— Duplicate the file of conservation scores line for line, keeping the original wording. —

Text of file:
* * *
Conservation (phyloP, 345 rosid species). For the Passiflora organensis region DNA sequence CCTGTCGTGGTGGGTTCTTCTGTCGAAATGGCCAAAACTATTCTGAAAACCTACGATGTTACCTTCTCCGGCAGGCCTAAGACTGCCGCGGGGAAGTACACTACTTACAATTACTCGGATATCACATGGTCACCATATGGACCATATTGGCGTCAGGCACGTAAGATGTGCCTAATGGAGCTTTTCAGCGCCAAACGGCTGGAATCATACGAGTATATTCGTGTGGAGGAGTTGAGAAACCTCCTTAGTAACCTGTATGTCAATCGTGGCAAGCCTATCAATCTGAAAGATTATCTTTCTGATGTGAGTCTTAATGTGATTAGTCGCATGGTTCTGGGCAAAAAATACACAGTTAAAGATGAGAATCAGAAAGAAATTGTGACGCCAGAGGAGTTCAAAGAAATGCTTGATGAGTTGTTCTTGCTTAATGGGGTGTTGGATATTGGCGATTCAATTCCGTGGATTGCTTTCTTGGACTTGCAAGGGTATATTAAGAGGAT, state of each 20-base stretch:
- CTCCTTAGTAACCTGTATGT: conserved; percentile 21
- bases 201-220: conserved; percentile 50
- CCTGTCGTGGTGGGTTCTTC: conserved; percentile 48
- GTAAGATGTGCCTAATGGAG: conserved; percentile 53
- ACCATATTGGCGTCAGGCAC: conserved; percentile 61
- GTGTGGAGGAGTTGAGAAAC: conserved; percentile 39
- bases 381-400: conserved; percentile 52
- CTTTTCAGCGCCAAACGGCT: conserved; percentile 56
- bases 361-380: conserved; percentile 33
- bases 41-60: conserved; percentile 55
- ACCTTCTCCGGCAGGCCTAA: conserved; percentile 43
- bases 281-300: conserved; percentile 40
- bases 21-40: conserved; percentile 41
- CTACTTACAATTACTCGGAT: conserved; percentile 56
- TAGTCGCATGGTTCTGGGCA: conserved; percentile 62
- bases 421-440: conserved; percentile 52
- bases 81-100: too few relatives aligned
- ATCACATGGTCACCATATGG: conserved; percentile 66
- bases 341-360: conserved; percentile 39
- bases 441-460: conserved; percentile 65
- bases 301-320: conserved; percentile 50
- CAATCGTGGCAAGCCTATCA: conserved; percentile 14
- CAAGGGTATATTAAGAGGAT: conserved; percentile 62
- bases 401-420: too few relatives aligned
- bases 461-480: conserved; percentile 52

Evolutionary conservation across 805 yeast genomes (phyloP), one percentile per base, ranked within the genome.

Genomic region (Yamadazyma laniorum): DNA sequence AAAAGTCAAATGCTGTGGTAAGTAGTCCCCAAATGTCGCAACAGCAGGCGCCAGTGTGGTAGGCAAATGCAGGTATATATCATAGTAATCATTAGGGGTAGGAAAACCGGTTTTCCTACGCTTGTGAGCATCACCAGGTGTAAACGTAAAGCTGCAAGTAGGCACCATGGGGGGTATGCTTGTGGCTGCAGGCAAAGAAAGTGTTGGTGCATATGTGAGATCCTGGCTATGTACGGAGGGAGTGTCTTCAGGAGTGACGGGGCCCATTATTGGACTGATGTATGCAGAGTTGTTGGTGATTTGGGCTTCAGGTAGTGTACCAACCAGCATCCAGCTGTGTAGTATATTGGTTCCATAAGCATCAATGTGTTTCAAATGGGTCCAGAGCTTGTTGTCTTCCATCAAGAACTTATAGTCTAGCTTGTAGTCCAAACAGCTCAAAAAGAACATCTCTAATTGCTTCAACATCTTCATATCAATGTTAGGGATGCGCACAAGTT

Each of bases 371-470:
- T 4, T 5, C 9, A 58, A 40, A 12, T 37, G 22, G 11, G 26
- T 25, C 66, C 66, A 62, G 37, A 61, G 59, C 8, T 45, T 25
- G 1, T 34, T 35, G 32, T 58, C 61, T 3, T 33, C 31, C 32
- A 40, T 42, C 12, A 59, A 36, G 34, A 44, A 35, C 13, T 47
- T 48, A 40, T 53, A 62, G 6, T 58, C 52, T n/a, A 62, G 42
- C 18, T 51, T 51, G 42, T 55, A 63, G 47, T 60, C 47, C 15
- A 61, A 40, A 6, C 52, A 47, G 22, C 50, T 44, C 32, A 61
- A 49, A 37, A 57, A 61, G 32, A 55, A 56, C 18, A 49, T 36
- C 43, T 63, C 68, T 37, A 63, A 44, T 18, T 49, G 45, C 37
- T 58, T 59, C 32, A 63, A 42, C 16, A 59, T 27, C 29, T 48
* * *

Conservation (phyloP, 345 rosid species). For the Passiflora organensis region DNA sequence CCTGTCGTGGTGGGTTCTTCTGTCGAAATGGCCAAAACTATTCTGAAAACCTACGATGTTACCTTCTCCGGCAGGCCTAAGACTGCCGCGGGGAAGTACACTACTTACAATTACTCGGATATCACATGGTCACCATATGGACCATATTGGCGTCAGGCACGTAAGATGTGCCTAATGGAGCTTTTCAGCGCCAAACGGCTGGAATCATACGAGTATATTCGTGTGGAGGAGTTGAGAAACCTCCTTAGTAACCTGTATGTCAATCGTGGCAAGCCTATCAATCTGAAAGATTATCTTTCTGATGTGAGTCTTAATGTGATTAGTCGCATGGTTCTGGGCAAAAAATACACAGTTAAAGATGAGAATCAGAAAGAAATTGTGACGCCAGAGGAGTTCAAAGAAATGCTTGATGAGTTGTTCTTGCTTAATGGGGTGTTGGATATTGGCGATTCAATTCCGTGGATTGCTTTCTTGGACTTGCAAGGGTATATTAAGAGGAT, state of each 20-base stretch:
- CTCCTTAGTAACCTGTATGT: conserved; percentile 21
- bases 201-220: conserved; percentile 50
- CCTGTCGTGGTGGGTTCTTC: conserved; percentile 48
- GTAAGATGTGCCTAATGGAG: conserved; percentile 53
- ACCATATTGGCGTCAGGCAC: conserved; percentile 61
- GTGTGGAGGAGTTGAGAAAC: conserved; percentile 39
- bases 381-400: conserved; percentile 52
- CTTTTCAGCGCCAAACGGCT: conserved; percentile 56
- bases 361-380: conserved; percentile 33
- bases 41-60: conserved; percentile 55
- ACCTTCTCCGGCAGGCCTAA: conserved; percentile 43
- bases 281-300: conserved; percentile 40
- bases 21-40: conserved; percentile 41
- CTACTTACAATTACTCGGAT: conserved; percentile 56
- TAGTCGCATGGTTCTGGGCA: conserved; percentile 62
- bases 421-440: conserved; percentile 52
- bases 81-100: too few relatives aligned
- ATCACATGGTCACCATATGG: conserved; percentile 66
- bases 341-360: conserved; percentile 39
- bases 441-460: conserved; percentile 65
- bases 301-320: conserved; percentile 50
- CAATCGTGGCAAGCCTATCA: conserved; percentile 14
- CAAGGGTATATTAAGAGGAT: conserved; percentile 62
- bases 401-420: too few relatives aligned
- bases 461-480: conserved; percentile 52

Evolutionary conservation across 805 yeast genomes (phyloP), one percentile per base, ranked within the genome.

Genomic region (Yamadazyma laniorum): DNA sequence AAAAGTCAAATGCTGTGGTAAGTAGTCCCCAAATGTCGCAACAGCAGGCGCCAGTGTGGTAGGCAAATGCAGGTATATATCATAGTAATCATTAGGGGTAGGAAAACCGGTTTTCCTACGCTTGTGAGCATCACCAGGTGTAAACGTAAAGCTGCAAGTAGGCACCATGGGGGGTATGCTTGTGGCTGCAGGCAAAGAAAGTGTTGGTGCATATGTGAGATCCTGGCTATGTACGGAGGGAGTGTCTTCAGGAGTGACGGGGCCCATTATTGGACTGATGTATGCAGAGTTGTTGGTGATTTGGGCTTCAGGTAGTGTACCAACCAGCATCCAGCTGTGTAGTATATTGGTTCCATAAGCATCAATGTGTTTCAAATGGGTCCAGAGCTTGTTGTCTTCCATCAAGAACTTATAGTCTAGCTTGTAGTCCAAACAGCTCAAAAAGAACATCTCTAATTGCTTCAACATCTTCATATCAATGTTAGGGATGCGCACAAGTT

Each of bases 371-470:
- T 4, T 5, C 9, A 58, A 40, A 12, T 37, G 22, G 11, G 26
- T 25, C 66, C 66, A 62, G 37, A 61, G 59, C 8, T 45, T 25
- G 1, T 34, T 35, G 32, T 58, C 61, T 3, T 33, C 31, C 32
- A 40, T 42, C 12, A 59, A 36, G 34, A 44, A 35, C 13, T 47
- T 48, A 40, T 53, A 62, G 6, T 58, C 52, T n/a, A 62, G 42
- C 18, T 51, T 51, G 42, T 55, A 63, G 47, T 60, C 47, C 15
- A 61, A 40, A 6, C 52, A 47, G 22, C 50, T 44, C 32, A 61
- A 49, A 37, A 57, A 61, G 32, A 55, A 56, C 18, A 49, T 36
- C 43, T 63, C 68, T 37, A 63, A 44, T 18, T 49, G 45, C 37
- T 58, T 59, C 32, A 63, A 42, C 16, A 59, T 27, C 29, T 48